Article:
Chungbuk is the only province that has no coastline, but it makes up for it by being the country’s lake district. A two-hour ferry ride along Chungju Lake zips past attractive cliffs that inspired Joseon-era artists and poets. Lakeside, Cheongnamdae is a holiday villa used by Korean presidents that is open to the public for most of the year. Another lakeside attraction is the resort town of Danyang, within walking distance of a huge limestone cave and a bus trip away from a national park and the unique Gu·insa temple complex.
You can stroll round the attractive spa resort of Suanbo Hot Springs in a matter of minutes, but after a therapeutic dip and massage, you can savour local specialities such as rabbit, duck and pheasant meals in the restaurants that make up most of the town. Just a couple of kilometres down the road is Korea’s most modest ski resort, which lures beginners who don’t want a crowded ski-resort feel.
No less than three national parks line the province’s southwest border with Gyeongsangbuk-do: Songnisan, famous for its giant Buddha statue; Sobaeksan, popular in late spring when the mountain azaleas paint the hillsides purple; and Woraksan, where rare but shy goral antelopes roam freely.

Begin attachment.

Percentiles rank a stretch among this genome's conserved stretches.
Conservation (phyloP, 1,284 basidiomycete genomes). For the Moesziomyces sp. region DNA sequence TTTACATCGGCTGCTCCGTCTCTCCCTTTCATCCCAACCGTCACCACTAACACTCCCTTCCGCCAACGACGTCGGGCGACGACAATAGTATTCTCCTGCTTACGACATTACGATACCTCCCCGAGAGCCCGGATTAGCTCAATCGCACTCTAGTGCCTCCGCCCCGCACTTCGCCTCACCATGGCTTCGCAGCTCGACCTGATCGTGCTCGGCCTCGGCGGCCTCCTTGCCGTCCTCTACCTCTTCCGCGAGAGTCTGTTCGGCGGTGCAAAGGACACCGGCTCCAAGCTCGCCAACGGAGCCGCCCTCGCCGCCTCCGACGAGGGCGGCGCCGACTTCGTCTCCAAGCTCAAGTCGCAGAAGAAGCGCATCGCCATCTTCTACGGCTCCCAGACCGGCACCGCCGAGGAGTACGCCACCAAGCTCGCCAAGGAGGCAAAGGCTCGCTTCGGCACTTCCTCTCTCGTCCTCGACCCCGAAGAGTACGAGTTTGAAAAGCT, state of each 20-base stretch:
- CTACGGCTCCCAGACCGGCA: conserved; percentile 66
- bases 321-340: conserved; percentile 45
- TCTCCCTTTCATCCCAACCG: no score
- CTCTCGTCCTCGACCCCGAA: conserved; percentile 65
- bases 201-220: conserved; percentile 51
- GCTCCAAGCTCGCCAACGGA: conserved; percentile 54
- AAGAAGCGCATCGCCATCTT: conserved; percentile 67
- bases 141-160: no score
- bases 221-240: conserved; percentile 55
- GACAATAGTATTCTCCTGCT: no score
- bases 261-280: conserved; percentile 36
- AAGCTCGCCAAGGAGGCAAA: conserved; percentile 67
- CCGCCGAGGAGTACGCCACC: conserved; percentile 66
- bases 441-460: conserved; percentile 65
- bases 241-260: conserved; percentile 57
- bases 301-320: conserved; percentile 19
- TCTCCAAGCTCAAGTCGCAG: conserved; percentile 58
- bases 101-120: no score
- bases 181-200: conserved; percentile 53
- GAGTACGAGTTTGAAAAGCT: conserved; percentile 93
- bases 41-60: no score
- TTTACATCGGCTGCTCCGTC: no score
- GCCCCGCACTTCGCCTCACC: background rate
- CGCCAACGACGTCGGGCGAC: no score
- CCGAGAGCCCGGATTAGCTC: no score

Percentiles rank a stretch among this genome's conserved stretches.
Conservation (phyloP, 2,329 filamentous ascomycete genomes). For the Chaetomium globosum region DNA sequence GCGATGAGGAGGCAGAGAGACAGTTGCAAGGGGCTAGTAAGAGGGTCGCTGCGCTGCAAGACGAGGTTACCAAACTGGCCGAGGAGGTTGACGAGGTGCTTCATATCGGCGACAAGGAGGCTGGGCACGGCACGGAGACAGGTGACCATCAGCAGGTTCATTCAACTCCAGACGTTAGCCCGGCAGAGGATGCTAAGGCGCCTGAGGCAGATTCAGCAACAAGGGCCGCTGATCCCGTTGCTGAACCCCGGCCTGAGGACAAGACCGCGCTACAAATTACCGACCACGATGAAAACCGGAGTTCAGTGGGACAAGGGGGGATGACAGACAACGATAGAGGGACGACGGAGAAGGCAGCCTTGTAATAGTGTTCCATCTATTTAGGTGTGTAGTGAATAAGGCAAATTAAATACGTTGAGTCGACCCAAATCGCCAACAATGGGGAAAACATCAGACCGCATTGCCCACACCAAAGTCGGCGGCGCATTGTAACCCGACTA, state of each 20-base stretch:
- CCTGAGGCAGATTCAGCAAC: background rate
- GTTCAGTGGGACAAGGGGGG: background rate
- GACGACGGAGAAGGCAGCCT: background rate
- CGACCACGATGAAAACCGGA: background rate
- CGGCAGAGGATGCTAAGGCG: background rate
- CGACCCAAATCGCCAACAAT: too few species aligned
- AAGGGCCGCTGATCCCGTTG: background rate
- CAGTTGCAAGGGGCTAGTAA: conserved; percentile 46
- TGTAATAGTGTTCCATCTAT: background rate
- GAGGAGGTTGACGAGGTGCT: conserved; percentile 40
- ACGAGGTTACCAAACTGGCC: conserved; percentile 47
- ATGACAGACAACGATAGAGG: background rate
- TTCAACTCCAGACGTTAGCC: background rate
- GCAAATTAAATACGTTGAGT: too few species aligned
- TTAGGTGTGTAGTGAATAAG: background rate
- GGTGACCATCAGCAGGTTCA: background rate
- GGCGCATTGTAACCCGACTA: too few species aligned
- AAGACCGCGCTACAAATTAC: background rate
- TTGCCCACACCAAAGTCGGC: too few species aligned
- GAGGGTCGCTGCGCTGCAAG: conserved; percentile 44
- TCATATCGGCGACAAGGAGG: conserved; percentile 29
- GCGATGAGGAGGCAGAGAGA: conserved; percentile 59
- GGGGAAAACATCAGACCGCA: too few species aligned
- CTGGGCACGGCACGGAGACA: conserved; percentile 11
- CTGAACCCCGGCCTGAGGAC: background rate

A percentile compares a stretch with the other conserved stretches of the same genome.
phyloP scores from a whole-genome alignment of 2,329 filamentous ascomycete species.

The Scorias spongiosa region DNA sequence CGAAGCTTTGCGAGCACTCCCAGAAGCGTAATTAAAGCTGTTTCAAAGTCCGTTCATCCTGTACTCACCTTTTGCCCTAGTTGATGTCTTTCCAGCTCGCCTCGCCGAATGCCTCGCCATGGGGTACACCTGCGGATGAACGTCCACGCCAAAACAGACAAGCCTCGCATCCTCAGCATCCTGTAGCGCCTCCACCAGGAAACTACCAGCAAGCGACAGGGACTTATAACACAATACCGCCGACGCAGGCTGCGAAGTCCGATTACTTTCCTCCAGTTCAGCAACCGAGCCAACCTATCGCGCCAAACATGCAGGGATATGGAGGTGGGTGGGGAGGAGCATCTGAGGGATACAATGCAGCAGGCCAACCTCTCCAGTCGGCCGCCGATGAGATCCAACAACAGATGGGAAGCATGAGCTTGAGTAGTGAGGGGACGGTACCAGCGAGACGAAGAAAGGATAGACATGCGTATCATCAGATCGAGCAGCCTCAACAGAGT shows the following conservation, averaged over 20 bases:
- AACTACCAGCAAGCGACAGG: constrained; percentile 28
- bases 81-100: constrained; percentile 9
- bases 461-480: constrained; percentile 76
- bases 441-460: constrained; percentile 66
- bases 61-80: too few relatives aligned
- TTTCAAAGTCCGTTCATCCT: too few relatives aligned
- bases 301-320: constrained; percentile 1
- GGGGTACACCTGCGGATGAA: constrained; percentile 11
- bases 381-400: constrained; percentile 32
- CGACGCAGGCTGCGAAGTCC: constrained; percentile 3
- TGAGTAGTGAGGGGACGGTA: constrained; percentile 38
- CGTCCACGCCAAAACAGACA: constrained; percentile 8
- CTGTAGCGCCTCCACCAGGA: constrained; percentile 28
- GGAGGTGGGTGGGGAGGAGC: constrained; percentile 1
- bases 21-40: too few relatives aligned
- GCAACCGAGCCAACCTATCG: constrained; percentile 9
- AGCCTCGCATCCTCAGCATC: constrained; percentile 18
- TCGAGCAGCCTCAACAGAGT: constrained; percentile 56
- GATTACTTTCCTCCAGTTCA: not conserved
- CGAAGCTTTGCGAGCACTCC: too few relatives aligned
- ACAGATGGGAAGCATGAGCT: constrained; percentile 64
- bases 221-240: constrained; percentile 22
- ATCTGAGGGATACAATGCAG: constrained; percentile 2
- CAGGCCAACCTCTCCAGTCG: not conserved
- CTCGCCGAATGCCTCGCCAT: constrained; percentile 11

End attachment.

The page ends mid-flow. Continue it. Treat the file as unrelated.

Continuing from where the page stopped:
The province was historically the southern boundary of the Goguryeo kingdom, and Suanbo Hot Springs has been providing therapeutic baths for a thousand years, but the province’s main claim to historical fame is based on Heungdeoksa, a temple in Cheongju city that no longer exists, where the world’s first book was printed using movable metal type.
Olympic Pyeongchang and beyond: winter sports in South Korea
After narrowly losing the bidding for the 2010 and 2014 Winter Olympics, South Korea’s Pyeongchang in the mountainous Gangwon-do province has now been named the host of the 2018 Winter Olympic games by the International Olympic Committee.